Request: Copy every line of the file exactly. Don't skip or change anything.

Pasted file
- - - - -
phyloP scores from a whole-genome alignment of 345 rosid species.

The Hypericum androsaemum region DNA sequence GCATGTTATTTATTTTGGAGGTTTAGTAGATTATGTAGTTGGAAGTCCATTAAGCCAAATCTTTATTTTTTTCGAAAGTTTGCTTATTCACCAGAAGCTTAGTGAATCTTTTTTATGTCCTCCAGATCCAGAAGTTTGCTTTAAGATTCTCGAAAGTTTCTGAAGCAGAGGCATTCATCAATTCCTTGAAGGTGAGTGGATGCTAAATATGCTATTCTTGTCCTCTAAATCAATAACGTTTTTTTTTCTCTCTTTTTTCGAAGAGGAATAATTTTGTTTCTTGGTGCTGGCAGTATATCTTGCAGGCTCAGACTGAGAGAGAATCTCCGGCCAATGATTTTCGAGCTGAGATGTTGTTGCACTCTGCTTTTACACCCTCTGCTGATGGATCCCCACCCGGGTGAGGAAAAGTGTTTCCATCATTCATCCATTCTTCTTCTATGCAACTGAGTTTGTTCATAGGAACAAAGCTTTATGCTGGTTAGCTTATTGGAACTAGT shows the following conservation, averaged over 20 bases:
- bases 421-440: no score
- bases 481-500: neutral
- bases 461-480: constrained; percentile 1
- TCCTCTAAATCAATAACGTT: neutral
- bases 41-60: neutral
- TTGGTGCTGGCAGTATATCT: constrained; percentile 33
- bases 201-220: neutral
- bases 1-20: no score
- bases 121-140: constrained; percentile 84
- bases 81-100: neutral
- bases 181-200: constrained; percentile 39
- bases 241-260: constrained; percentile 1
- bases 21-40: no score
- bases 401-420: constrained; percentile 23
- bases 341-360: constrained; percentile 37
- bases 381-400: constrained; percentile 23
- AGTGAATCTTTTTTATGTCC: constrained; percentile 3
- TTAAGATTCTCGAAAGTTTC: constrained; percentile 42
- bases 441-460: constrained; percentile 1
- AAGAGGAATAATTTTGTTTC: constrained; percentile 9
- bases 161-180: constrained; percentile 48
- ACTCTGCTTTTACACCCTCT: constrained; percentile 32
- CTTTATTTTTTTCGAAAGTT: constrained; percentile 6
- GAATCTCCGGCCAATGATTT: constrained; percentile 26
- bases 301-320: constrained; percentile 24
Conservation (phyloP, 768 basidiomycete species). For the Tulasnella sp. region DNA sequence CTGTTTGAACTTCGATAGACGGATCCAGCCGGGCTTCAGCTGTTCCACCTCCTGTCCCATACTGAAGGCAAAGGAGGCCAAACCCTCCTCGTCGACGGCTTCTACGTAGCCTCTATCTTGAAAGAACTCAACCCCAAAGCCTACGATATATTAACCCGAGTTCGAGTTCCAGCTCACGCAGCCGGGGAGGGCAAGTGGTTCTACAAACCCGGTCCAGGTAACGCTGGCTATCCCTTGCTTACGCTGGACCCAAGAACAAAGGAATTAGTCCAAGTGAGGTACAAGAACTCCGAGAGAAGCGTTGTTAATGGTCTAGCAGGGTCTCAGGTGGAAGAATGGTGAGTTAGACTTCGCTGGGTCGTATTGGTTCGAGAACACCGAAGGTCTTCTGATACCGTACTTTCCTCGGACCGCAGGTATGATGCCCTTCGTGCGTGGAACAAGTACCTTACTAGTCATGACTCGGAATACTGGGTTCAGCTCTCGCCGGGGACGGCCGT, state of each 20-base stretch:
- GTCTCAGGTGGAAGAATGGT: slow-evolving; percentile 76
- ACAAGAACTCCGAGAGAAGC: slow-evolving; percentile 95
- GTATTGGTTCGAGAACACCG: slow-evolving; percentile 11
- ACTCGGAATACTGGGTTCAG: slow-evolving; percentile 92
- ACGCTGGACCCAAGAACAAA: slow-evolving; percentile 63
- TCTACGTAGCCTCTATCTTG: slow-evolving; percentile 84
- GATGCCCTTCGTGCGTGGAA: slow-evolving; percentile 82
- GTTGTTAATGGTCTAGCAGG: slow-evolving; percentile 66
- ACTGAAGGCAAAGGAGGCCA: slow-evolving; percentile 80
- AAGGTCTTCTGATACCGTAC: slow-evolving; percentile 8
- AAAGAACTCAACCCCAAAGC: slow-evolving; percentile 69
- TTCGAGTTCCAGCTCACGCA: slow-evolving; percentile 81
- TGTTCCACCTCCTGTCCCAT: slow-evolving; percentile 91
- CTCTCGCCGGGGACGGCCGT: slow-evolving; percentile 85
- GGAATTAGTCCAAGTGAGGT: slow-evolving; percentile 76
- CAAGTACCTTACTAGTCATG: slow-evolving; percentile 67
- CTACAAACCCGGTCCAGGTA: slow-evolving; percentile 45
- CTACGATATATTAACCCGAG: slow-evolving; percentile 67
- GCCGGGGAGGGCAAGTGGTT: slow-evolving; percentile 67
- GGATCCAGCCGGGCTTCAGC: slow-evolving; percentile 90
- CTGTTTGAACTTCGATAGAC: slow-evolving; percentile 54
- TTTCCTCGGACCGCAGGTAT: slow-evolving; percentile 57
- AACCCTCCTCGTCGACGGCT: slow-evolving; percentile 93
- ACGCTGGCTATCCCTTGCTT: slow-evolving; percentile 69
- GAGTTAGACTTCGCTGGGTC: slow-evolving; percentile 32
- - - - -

phyloP scores from a whole-genome alignment of 345 rosid species.

The Hypericum androsaemum region DNA sequence GCATGTTATTTATTTTGGAGGTTTAGTAGATTATGTAGTTGGAAGTCCATTAAGCCAAATCTTTATTTTTTTCGAAAGTTTGCTTATTCACCAGAAGCTTAGTGAATCTTTTTTATGTCCTCCAGATCCAGAAGTTTGCTTTAAGATTCTCGAAAGTTTCTGAAGCAGAGGCATTCATCAATTCCTTGAAGGTGAGTGGATGCTAAATATGCTATTCTTGTCCTCTAAATCAATAACGTTTTTTTTTCTCTCTTTTTTCGAAGAGGAATAATTTTGTTTCTTGGTGCTGGCAGTATATCTTGCAGGCTCAGACTGAGAGAGAATCTCCGGCCAATGATTTTCGAGCTGAGATGTTGTTGCACTCTGCTTTTACACCCTCTGCTGATGGATCCCCACCCGGGTGAGGAAAAGTGTTTCCATCATTCATCCATTCTTCTTCTATGCAACTGAGTTTGTTCATAGGAACAAAGCTTTATGCTGGTTAGCTTATTGGAACTAGT shows the following conservation, averaged over 20 bases:
- bases 421-440: no score
- bases 481-500: neutral
- bases 461-480: constrained; percentile 1
- TCCTCTAAATCAATAACGTT: neutral
- bases 41-60: neutral
- TTGGTGCTGGCAGTATATCT: constrained; percentile 33
- bases 201-220: neutral
- bases 1-20: no score
- bases 121-140: constrained; percentile 84
- bases 81-100: neutral
- bases 181-200: constrained; percentile 39
- bases 241-260: constrained; percentile 1
- bases 21-40: no score
- bases 401-420: constrained; percentile 23
- bases 341-360: constrained; percentile 37
- bases 381-400: constrained; percentile 23
- AGTGAATCTTTTTTATGTCC: constrained; percentile 3
- TTAAGATTCTCGAAAGTTTC: constrained; percentile 42
- bases 441-460: constrained; percentile 1
- AAGAGGAATAATTTTGTTTC: constrained; percentile 9
- bases 161-180: constrained; percentile 48
- ACTCTGCTTTTACACCCTCT: constrained; percentile 32
- CTTTATTTTTTTCGAAAGTT: constrained; percentile 6
- GAATCTCCGGCCAATGATTT: constrained; percentile 26
- bases 301-320: constrained; percentile 24
Conservation (phyloP, 768 basidiomycete species). For the Tulasnella sp. region DNA sequence CTGTTTGAACTTCGATAGACGGATCCAGCCGGGCTTCAGCTGTTCCACCTCCTGTCCCATACTGAAGGCAAAGGAGGCCAAACCCTCCTCGTCGACGGCTTCTACGTAGCCTCTATCTTGAAAGAACTCAACCCCAAAGCCTACGATATATTAACCCGAGTTCGAGTTCCAGCTCACGCAGCCGGGGAGGGCAAGTGGTTCTACAAACCCGGTCCAGGTAACGCTGGCTATCCCTTGCTTACGCTGGACCCAAGAACAAAGGAATTAGTCCAAGTGAGGTACAAGAACTCCGAGAGAAGCGTTGTTAATGGTCTAGCAGGGTCTCAGGTGGAAGAATGGTGAGTTAGACTTCGCTGGGTCGTATTGGTTCGAGAACACCGAAGGTCTTCTGATACCGTACTTTCCTCGGACCGCAGGTATGATGCCCTTCGTGCGTGGAACAAGTACCTTACTAGTCATGACTCGGAATACTGGGTTCAGCTCTCGCCGGGGACGGCCGT, state of each 20-base stretch:
- GTCTCAGGTGGAAGAATGGT: slow-evolving; percentile 76
- ACAAGAACTCCGAGAGAAGC: slow-evolving; percentile 95
- GTATTGGTTCGAGAACACCG: slow-evolving; percentile 11
- ACTCGGAATACTGGGTTCAG: slow-evolving; percentile 92
- ACGCTGGACCCAAGAACAAA: slow-evolving; percentile 63
- TCTACGTAGCCTCTATCTTG: slow-evolving; percentile 84
- GATGCCCTTCGTGCGTGGAA: slow-evolving; percentile 82
- GTTGTTAATGGTCTAGCAGG: slow-evolving; percentile 66
- ACTGAAGGCAAAGGAGGCCA: slow-evolving; percentile 80
- AAGGTCTTCTGATACCGTAC: slow-evolving; percentile 8
- AAAGAACTCAACCCCAAAGC: slow-evolving; percentile 69
- TTCGAGTTCCAGCTCACGCA: slow-evolving; percentile 81
- TGTTCCACCTCCTGTCCCAT: slow-evolving; percentile 91
- CTCTCGCCGGGGACGGCCGT: slow-evolving; percentile 85
- GGAATTAGTCCAAGTGAGGT: slow-evolving; percentile 76
- CAAGTACCTTACTAGTCATG: slow-evolving; percentile 67
- CTACAAACCCGGTCCAGGTA: slow-evolving; percentile 45
- CTACGATATATTAACCCGAG: slow-evolving; percentile 67
- GCCGGGGAGGGCAAGTGGTT: slow-evolving; percentile 67
- GGATCCAGCCGGGCTTCAGC: slow-evolving; percentile 90
- CTGTTTGAACTTCGATAGAC: slow-evolving; percentile 54
- TTTCCTCGGACCGCAGGTAT: slow-evolving; percentile 57
- AACCCTCCTCGTCGACGGCT: slow-evolving; percentile 93
- ACGCTGGCTATCCCTTGCTT: slow-evolving; percentile 69
- GAGTTAGACTTCGCTGGGTC: slow-evolving; percentile 32